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Marriage Ring Inscribed with Couple's Names

Early Byzantine
late 4th century - 5th century
2.5 cm (1 in.)

On view


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This solid-cast ring and has deeply engraved profile busts facing each other on the bezel. A small cross is engraved between and above their heads and their names, Aristophanes and Vigi[l]antia are written in Greek starting in the lower right corner and progressing backwards. The intaglio carving and the retrograde lettering indicate that it was used as a seal. The carving shows fine details: the man on the right, larger than the woman, has hair combed forward and wears a moustache and a short beard. He wears a prominent fibula on the near shoulder which, when the ring left an impression, would appear appropriately on his right shoulder. The woman wears a necklace and an earring with three hanging elements. Her hair is in the style of the late fourth to early fifth century: waved along the side and drawn up from the nape of her neck to the top of her head.

Marriage rings, embellished with busts of couples and inscriptions, are known in both Roman and early Byzantine society. No documents survive that describe how, or whether, they were used in the wedding ceremony, but gold, silver, and bronze examples testify that they were widespread in both the eastern and western halves of the Roman Empire. Such rings can be dated from the fourth through the seventh century.

The woman’s hairstyle and the modest cross place this ring at an early stage of development of marriage rings, the later ones usually having larger crosses and often the figure of Christ between bride and groom.

- S. Zwirn

S. d. Ricci, Catalogue of a Collection of Ancient Rings Formed by the Late E. Guilhou (Paris, 1912), no. 829.

Sotheby and Company, Sales Catalogue of the Guilhou Collection of Rings, 9-12 November, 1937 (London, 1937), no. 457, pl. 15.

Walters Art Gallery, Princeton University Deoartment of Art and Archaeology, and D. E. Miner, Early Christian and Byzantine Art, exhibition catalogue, Baltimore Museum of Art, April 25-June 22, 1947, (Baltimore, 1947), 104, no. 502.

The Dumbarton Oaks Collection, Harvard University (Washington, D.C., 1955), 75, no. 166, pl. p. 89.

M. C. Ross, Jewelry, Enamels, and Art of the Migration Period (Washington, D.C., 1965, 2nd ed. with addendum by S.A. Boyd and S. R. Zwirn, 2005), 48-50, no. 50, pl. 39.

Handbook of the Byzantine Collection (Washington, D.C., 1967), 55, no. 193, fig. 193.

H. Roth, Kunst der Völkerwanderungszeit, Propyläen Kunstgeschichte. Supplementband (Frankfurt am Main, 1979), 106, no. 7b, pl. 7b.

T. Hackens and R. Winkes, Gold Jewelry: Craft, Style, and Meaning from Mycenae to Constantinopolis: An Exhibition, exhibition catalogue, Museum of Art, Rhode Island School of Design from, February 24-April 3, 1983, Publications d'histoire de l'art et d'archéologie de l'Université Catholique de Louvain 36 (Louvain-la-Neuve, 1983), no. 42.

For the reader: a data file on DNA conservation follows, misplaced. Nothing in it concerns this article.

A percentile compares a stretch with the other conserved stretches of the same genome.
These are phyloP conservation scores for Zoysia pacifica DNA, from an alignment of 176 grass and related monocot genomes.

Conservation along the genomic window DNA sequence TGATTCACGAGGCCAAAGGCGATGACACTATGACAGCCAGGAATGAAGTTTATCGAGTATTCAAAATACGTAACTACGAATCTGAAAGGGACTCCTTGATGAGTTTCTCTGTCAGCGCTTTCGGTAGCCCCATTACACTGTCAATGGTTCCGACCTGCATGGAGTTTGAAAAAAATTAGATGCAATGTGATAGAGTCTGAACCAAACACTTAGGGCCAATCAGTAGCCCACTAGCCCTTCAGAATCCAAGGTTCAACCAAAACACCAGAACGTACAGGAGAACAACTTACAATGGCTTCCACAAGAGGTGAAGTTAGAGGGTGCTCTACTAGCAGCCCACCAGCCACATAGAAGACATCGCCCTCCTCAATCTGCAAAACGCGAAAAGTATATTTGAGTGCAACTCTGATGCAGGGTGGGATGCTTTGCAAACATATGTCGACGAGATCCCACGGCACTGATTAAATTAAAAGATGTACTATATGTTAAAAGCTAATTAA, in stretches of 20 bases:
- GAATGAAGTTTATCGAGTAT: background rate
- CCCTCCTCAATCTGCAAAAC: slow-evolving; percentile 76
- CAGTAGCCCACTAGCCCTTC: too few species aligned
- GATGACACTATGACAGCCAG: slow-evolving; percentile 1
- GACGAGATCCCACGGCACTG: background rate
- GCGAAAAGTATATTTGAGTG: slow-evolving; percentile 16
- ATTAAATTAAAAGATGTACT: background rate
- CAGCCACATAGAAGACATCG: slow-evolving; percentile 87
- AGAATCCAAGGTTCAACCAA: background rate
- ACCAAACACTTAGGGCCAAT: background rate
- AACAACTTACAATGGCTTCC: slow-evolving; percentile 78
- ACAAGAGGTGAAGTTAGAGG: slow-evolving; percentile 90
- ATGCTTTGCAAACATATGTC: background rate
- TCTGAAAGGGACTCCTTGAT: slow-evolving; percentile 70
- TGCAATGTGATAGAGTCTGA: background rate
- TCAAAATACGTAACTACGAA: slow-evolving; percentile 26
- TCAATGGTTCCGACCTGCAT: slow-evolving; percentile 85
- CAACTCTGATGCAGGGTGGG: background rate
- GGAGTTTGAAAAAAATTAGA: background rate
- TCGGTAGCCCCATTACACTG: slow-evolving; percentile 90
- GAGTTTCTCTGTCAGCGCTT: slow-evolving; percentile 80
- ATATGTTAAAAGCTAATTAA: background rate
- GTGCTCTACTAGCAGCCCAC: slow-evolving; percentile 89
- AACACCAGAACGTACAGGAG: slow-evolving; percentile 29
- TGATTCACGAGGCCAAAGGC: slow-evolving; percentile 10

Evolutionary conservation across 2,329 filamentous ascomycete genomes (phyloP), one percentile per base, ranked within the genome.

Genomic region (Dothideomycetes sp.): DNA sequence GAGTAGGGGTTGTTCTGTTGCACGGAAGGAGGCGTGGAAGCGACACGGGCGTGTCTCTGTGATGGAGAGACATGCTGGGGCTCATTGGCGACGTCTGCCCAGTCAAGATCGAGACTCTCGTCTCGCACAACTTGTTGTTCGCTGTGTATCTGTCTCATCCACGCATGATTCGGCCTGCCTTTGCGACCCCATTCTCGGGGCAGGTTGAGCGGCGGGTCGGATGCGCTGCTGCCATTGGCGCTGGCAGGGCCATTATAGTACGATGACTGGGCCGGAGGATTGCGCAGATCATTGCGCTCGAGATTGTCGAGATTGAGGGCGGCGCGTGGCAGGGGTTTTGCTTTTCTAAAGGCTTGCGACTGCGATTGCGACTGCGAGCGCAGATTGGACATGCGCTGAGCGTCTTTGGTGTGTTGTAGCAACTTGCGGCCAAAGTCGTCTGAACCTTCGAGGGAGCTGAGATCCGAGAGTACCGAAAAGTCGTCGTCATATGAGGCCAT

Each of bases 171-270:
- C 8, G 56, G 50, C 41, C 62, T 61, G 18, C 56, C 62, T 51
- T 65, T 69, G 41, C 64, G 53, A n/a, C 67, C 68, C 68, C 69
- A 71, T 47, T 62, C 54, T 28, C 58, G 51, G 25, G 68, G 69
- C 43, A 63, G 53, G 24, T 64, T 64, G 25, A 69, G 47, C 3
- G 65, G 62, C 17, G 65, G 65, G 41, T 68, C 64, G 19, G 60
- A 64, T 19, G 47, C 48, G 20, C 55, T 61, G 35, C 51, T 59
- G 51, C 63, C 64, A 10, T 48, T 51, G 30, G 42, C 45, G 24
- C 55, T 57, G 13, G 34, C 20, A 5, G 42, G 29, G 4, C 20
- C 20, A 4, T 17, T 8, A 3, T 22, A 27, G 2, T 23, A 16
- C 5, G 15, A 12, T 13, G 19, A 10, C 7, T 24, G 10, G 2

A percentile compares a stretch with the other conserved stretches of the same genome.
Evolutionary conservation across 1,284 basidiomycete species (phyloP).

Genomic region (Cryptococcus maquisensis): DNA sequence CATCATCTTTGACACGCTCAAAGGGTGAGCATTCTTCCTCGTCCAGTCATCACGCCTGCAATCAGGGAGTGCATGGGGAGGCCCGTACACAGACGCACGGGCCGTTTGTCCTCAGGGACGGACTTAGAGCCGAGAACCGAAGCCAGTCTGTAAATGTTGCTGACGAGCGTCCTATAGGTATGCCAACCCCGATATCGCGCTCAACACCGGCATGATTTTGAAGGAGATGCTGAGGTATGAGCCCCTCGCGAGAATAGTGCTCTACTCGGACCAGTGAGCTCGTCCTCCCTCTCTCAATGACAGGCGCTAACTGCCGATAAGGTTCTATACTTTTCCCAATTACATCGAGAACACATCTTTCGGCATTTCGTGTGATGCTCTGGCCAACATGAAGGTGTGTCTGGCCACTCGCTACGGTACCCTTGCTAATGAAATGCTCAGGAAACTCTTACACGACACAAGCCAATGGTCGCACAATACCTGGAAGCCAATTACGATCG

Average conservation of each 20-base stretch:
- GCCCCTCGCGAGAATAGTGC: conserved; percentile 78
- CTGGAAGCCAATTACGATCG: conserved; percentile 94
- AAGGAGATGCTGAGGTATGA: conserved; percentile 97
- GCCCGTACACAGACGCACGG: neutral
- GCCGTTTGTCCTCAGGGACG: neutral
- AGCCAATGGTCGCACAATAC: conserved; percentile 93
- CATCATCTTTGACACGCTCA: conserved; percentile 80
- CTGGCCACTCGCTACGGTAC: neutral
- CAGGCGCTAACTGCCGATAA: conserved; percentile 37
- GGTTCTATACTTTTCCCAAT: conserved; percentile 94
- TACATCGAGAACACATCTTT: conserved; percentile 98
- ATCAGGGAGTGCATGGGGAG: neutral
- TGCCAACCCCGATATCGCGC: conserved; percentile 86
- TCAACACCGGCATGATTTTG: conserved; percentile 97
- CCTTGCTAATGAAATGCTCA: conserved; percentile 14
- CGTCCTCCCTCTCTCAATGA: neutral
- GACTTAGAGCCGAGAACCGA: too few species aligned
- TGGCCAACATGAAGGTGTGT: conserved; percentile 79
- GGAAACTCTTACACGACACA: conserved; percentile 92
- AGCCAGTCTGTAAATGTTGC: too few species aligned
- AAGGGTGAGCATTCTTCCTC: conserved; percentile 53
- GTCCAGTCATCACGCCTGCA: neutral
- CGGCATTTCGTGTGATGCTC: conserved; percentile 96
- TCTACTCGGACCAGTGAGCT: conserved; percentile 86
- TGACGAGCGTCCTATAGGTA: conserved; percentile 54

D. Buckton, Byzantium: Treasures of Byzantine Art and Culture from British Collections, exhibition catalogue, British Museum, (London, 1994), 47.

K. Schade, Frauen in der Spätantike, Status und Repräsentation: eine Untersuchung zur römischen und frühbyzantinischen Bildniskunst (Mainz, 2003), pl. 15, fig. 3.

I. Kalavrezou and A. E. Laiou, Byzantine Women and their World, exhibition catalogue, Arthur M. Sackler Museum, Harvard University, October 25, 2002-April 28, 2003, (Cambridge and New Haven, 2003), 223, no. 123.

A. R. Littlewood, A. E. Laiou, F. E. Shlosser, and N. Metallinos, Byzantium: the Guardian of Hellenism, Hellenic Studies Lecture Series (Montréal, 2004), 113, fig. 2.

A. D. Lazaridou, A. Cameron, H. Saradi-Mendelovici, H. Maguire, and S. ?ur?i?, Transition to Christianity: Art of Late Antiquity, 3rd-7th Century AD, exhibition catalogue, Mouseio Vyzantino, Athens, December 7th, 2011- May 14th 2012, (New York and Athens, 2011), 109, no. 57.

J. Spier and S. Hindman, Byzantium and the West: Jewelry in the First Millenium (London, 2012), 60, pl. 6.2.

Exhibition History
Baltimore, Baltimore Museum of Art, "Early Christian and Byzantine Art," April 25 - June 22, 1947.

Providence, Rhode Island School of Design Museum of Art, "Gold Jewelry: Craft, Style and Meaning from Mycenae to Constantinopolis," Feb. 24 - April 3, 1983.

Cambridge, MA, Arthur M. Sackler Museum, "Byzantine Women and Their World," Oct. 26, 2002 - Apr. 28, 2003.

Acquisition History
Collection of E. Guilhou, Paris.

Purchased from Joseph Brummer, (dealer), Paris, by Dumbarton Oaks Research Library and Collection, Washington, D.C., 1947.

Dumbarton Oaks Research Library and Collection, Byzantine Collection, Washington, D.C.